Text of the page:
AFTER CENTURIES OF immigrants streaming into the U.S., something cultural is at last splashing out into the mainstream. What does it resemble? The same streams that entered, as it turns out, but with some uniquely American sediment.
Amy Tan's splendid selection of Best American Short Stories of 1999 comprises one cosmopolitan American current. Settings are as diverse as Katmandu from the Golden Gate Bridge, and the Canadian north woods from a kindergarten in rural China. The diversity's in the details, too: You have your talking John Deere, your deep-fried luchis, your Swami.
The stories are culturally varied, with universal themes: adultery, generational relations, isolation, dying, revenge, oppression. But the perspective is unfailingly American.
Amy Tan (author of Joy Luck Club) reveals her enduring interest here, with more than a half-dozen stories involving telescoped family histories. Annie Proulx scratches a memorable family portrait in "The Bunchgrass End of the World," an examination of life on the geographical and emotional edge of society. Life lurches on in comfortable dysfunction until daughter Ottaline encounters the talking tractor.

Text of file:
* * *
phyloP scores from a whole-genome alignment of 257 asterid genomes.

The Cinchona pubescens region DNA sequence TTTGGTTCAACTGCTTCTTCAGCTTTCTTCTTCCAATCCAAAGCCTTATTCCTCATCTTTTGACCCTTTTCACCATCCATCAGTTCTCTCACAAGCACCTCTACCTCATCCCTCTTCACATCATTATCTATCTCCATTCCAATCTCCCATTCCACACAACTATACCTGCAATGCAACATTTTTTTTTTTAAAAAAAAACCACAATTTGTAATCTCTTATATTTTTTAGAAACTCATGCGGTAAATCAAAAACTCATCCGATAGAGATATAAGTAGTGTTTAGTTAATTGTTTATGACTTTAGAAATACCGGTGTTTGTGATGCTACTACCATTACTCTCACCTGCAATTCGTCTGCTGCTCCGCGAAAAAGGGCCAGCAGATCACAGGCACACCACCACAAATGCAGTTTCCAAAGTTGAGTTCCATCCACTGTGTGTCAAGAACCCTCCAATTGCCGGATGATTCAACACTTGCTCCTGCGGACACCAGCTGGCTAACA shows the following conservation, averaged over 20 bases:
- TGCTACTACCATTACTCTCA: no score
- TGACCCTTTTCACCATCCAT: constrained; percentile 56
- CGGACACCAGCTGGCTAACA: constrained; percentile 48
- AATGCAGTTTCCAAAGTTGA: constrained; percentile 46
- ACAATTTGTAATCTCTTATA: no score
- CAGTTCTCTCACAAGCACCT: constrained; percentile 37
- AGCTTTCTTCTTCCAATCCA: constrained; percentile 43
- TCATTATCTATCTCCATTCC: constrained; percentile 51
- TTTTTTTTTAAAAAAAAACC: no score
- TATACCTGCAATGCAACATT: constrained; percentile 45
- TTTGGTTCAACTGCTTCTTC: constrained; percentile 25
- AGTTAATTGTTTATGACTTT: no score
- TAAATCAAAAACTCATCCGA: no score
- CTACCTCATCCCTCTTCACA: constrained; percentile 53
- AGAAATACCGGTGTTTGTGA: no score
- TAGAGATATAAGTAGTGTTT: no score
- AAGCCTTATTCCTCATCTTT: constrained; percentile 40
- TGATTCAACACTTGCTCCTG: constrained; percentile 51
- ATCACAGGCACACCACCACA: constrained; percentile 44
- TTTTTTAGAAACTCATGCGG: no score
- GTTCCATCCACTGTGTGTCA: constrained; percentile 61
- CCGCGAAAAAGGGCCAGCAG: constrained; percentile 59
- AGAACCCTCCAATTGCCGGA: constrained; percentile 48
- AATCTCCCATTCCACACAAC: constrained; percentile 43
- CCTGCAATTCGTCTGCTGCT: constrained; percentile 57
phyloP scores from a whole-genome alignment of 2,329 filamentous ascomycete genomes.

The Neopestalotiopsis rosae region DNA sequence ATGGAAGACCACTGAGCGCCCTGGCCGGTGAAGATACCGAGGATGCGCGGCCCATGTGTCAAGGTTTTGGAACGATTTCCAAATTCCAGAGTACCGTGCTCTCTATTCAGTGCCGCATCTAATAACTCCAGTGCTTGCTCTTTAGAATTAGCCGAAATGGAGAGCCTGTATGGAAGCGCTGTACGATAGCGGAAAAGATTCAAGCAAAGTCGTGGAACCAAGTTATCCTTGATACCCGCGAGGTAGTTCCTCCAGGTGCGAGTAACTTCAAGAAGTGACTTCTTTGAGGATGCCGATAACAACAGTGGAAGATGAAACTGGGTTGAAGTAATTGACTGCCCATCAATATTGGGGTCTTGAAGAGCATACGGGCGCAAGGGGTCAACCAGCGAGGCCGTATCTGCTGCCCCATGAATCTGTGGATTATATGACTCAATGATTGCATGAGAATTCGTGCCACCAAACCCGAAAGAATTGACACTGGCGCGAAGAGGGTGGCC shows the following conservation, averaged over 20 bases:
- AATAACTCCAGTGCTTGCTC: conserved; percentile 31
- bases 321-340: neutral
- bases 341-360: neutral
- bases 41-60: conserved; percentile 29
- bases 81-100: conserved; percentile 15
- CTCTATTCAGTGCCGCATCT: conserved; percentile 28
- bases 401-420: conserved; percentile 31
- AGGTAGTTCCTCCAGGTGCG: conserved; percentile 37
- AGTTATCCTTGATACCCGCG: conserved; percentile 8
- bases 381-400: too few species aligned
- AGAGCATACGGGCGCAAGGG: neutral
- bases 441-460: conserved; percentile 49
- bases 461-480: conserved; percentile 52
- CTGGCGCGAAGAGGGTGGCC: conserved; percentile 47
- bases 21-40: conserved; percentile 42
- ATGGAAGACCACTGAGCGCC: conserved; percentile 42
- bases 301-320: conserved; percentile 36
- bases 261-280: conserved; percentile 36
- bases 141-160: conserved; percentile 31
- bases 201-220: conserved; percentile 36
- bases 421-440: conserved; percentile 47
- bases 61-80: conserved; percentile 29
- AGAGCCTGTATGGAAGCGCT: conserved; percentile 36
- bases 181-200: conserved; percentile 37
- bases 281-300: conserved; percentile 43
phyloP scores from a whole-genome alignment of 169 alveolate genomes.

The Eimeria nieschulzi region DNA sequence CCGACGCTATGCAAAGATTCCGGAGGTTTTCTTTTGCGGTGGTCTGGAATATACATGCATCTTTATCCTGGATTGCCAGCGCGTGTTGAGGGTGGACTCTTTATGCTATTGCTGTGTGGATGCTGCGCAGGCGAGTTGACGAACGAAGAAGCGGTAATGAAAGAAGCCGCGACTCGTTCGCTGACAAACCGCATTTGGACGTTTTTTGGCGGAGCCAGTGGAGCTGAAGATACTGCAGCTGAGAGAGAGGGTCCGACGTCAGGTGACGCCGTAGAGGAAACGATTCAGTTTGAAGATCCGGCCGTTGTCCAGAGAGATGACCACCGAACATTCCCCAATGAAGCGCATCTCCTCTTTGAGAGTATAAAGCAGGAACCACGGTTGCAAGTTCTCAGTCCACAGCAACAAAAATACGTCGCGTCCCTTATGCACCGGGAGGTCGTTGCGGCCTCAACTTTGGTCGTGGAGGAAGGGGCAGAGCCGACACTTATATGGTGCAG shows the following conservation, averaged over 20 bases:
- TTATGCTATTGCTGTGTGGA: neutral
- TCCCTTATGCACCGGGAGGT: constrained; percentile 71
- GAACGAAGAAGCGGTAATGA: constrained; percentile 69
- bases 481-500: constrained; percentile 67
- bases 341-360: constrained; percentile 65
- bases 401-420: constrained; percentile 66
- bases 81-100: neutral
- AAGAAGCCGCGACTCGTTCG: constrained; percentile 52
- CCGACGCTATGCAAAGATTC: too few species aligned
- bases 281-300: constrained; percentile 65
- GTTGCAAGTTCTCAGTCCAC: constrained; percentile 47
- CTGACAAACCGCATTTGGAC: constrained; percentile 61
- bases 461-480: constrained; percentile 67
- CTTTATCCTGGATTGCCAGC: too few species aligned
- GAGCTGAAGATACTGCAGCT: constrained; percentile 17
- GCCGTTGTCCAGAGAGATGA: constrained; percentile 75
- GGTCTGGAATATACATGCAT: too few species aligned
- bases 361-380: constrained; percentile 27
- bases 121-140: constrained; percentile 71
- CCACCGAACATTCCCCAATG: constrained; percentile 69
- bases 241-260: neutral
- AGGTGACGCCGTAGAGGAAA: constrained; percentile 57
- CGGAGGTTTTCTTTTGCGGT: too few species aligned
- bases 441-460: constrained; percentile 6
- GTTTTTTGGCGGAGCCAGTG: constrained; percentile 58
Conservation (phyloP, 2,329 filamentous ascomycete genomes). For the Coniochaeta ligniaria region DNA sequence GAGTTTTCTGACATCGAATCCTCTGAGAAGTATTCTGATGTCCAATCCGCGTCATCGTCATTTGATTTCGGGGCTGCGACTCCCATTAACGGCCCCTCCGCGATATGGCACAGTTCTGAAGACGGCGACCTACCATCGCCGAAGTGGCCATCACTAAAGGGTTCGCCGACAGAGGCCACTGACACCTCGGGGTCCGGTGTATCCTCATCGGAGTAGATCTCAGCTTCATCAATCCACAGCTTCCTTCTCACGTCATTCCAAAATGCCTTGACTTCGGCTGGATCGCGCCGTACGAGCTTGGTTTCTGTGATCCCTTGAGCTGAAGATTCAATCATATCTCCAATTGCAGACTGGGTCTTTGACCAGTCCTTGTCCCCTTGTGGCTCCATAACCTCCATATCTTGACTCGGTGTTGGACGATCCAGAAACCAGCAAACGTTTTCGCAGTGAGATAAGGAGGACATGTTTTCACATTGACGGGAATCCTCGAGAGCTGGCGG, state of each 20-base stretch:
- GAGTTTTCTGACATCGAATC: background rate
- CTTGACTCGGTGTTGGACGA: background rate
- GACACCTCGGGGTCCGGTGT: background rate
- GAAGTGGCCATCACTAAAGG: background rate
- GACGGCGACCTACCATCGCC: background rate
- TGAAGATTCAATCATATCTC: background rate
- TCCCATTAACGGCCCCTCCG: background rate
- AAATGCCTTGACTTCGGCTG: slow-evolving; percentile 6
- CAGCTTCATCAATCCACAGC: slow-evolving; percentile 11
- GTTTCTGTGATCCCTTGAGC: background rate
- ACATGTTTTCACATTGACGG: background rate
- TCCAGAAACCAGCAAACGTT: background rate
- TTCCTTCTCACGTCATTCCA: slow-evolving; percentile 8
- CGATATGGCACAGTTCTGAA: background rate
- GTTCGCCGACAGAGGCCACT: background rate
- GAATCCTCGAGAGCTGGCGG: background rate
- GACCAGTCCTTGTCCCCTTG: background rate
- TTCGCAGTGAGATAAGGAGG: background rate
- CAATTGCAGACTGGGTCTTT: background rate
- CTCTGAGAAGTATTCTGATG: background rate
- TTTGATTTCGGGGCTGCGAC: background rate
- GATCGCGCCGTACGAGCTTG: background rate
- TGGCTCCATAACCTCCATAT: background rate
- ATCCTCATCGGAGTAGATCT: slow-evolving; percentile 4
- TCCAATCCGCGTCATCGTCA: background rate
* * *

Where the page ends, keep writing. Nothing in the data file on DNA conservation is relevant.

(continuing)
Less imaginative, though more affecting, is the fate of the daughter in Sheila Kohler's "Africans." Opening with the line, "Mother preferred Zulu servants," it chronicles the life of a woman unfortunate enough to get what she wished for, which reveals a different take on Zulu loyalty.
An actress-grandmother gets to play an unscripted role with her grandchildren and a crew of Oates-like characters in Alice Munroe's deliciously creepy "Save the Reaper"; but also Tan gives us Chitra Divakaruni's restrained "Mrs. Dutta Writes a Letter," in which the protagonist contemplates her grandchildren and her new life in Los Angeles. Her story evolves from a language (Bengali) in which there's no word for "privacy," and a country where you could "stare out the window for hours and not see one living soul."
But there's more to Best than family relations. Junot Diaz's very likable bad boy does penance for his indiscretion in "The Sun, the Moon, the Stars," a hopeful journey of redemption and revelation that finds this bumbling Romeo traveling with his girlfriend from New Jersey to his native, transforming, Santo Domingo.
There's nothing particularly innovative or startling about this fin de siècle writing. With minor exception, the narrative structure is traditional: chronologically arranged, with clear flashbacks. Sentences don't call attention to themselves, but rather develop plot and character. What is striking--and promising for the future of the American short story form--is the richness of character, setting and voice. It reminds that the foundation of vibrant storytelling is content; and Tan's cross-cultural collection affirms that the American short story continues to surprise, in its scope if not its form.